Navigating through Emerging Markets with selectivity and cautiousness
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What happened so far?
Emerging markets have been hit hard by the Covid-19 sell-off, suffering large outflows, more than in any crisis of the past 15 years*, and this despite not being as hard hit as developed countries with lower official death rates and less severe restrictions.
In April, global markets enjoyed a stimulus-fuelled rally on evidence that the Covid-19 outbreak is getting contained. Emerging markets have also stabilised on growing evidence the pandemic’s impacts will be less severe, along with improving dollar liquidity averting a dollar squeeze/debt crisis so far.
Economic uncertainties persist
Although very early and difficult to assess and quantify the full impact of Covid-19, the second-order economic effects from lockdowns, shuttered tourist industries and weakened external and domestic demand are still a headwind for Emerging markets.
Big picture view
The current crisis is mostly reinforcing previous trends of slowing global growth, and dispersion of economic performance between countries. If liquidity injections, monetary and fiscal stimulus from advanced economies and a possible weaker dollar can provide further support to Emerging markets, medium-term outlook remains uncertain, therefore selectivity will remain key to navigate through this volatile and fragile environment.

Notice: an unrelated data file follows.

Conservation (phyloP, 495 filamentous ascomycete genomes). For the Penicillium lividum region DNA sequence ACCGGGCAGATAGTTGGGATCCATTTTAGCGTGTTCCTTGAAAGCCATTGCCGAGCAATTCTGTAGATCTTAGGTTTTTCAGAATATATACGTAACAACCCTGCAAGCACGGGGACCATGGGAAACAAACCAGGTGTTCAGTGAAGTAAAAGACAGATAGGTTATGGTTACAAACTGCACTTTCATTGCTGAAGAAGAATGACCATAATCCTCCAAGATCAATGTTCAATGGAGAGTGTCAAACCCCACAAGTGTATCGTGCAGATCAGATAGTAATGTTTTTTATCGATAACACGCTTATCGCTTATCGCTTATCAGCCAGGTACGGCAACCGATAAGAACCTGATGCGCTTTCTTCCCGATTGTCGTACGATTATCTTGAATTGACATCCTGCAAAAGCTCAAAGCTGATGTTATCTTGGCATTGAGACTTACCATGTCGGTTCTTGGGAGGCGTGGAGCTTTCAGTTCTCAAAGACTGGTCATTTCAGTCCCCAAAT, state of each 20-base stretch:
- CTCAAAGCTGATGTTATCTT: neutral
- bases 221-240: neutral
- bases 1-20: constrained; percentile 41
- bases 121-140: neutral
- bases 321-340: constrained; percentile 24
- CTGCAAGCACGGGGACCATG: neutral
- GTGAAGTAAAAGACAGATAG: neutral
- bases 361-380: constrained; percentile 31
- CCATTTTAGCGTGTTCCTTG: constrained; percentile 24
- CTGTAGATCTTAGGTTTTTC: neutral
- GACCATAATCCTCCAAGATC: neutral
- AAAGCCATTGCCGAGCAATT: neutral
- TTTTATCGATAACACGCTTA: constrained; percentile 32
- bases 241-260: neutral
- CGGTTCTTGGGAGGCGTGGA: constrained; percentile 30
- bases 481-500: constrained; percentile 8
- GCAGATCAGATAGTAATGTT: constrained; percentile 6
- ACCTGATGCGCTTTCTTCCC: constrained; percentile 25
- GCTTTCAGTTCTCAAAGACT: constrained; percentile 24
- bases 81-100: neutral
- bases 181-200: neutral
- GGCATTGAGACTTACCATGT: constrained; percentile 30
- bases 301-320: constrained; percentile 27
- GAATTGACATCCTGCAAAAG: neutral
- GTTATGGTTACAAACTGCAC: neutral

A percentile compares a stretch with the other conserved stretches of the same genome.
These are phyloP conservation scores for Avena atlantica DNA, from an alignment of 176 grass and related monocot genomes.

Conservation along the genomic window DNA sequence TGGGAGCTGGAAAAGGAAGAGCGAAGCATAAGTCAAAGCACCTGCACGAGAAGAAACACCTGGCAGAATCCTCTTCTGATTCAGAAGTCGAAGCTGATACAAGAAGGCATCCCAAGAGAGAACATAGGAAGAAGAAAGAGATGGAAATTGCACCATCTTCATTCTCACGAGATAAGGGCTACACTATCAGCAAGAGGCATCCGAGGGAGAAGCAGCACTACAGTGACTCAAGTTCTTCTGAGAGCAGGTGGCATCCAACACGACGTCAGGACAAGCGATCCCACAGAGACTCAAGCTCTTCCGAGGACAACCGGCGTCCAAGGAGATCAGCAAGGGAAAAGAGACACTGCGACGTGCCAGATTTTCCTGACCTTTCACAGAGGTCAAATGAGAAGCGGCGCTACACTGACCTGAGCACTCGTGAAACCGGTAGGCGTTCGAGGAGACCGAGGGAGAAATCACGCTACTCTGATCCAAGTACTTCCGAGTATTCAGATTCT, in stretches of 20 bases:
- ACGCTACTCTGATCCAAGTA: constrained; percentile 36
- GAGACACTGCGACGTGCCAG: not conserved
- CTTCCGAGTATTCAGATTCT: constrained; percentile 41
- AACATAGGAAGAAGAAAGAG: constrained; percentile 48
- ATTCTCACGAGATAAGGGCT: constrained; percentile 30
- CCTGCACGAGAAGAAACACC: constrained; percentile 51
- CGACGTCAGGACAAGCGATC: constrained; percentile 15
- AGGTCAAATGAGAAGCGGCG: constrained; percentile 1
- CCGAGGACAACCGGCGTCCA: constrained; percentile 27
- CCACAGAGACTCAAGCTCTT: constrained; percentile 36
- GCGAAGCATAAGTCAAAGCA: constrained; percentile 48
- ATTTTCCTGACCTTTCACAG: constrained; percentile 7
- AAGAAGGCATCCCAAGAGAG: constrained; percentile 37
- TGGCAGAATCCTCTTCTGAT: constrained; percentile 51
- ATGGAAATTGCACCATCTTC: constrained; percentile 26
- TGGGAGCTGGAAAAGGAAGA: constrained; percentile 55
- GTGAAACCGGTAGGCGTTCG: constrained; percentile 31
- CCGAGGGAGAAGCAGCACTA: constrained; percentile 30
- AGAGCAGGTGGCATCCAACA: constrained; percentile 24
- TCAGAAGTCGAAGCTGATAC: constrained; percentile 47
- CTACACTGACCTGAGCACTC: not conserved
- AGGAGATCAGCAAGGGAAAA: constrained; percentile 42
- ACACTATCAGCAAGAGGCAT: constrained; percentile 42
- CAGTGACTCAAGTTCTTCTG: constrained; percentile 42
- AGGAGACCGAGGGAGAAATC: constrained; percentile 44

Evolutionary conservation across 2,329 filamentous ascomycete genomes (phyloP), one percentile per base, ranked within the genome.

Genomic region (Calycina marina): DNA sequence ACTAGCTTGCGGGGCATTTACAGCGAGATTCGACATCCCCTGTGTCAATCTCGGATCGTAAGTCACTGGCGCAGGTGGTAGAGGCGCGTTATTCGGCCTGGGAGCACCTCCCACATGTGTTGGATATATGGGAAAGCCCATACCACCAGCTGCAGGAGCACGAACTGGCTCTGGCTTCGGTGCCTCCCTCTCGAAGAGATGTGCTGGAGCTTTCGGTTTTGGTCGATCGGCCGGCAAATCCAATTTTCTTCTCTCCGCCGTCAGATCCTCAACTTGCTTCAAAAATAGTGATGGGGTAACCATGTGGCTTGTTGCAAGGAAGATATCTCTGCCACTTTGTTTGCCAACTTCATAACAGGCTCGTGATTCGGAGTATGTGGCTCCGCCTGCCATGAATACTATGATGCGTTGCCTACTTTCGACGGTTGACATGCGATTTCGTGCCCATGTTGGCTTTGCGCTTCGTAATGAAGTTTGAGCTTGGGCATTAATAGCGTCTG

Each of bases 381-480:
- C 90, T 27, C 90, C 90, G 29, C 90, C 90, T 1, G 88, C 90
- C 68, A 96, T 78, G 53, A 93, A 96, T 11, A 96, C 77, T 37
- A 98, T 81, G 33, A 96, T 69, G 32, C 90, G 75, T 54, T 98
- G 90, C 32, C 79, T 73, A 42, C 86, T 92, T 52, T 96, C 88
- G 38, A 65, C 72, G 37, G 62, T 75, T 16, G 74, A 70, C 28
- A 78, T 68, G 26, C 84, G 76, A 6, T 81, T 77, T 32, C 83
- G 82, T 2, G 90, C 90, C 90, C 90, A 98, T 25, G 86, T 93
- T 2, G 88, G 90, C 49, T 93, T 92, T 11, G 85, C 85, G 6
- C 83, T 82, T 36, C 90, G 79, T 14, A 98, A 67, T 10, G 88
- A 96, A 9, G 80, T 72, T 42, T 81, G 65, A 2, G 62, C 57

A clear separation seems to be operating among Emerging countries:
- Deteriorating outlook for oil exporting countries and those needing US dollar funding that could be hurt by dollar-squeeze further down the line.
- Constructive outlook for oil importing countries and namely Asian countries that have decent fundamentals, stronger relative growth and have managed to navigate the crisis better than the western world.
- China clearly stands out as the good handling of crisis & economy could make it come out stronger from the crisis in relative terms.
The Chinese case
- Economic activity is gradually picking up as it is the first country out of lockdown.
- China has so far eschewed large-scale government support, with a more targeted approach. Instead of pumping credit indiscriminately (like they would have done in the past), they engineered a slowdown and directed credit towards key sectors for economy (Technology, Artificial Intelligence, Healthcare, Electric Vehicles).
- Improving fundamentals & current account surplus, benefiting from lower commodity prices & shutdown of tourism for a prolonged period.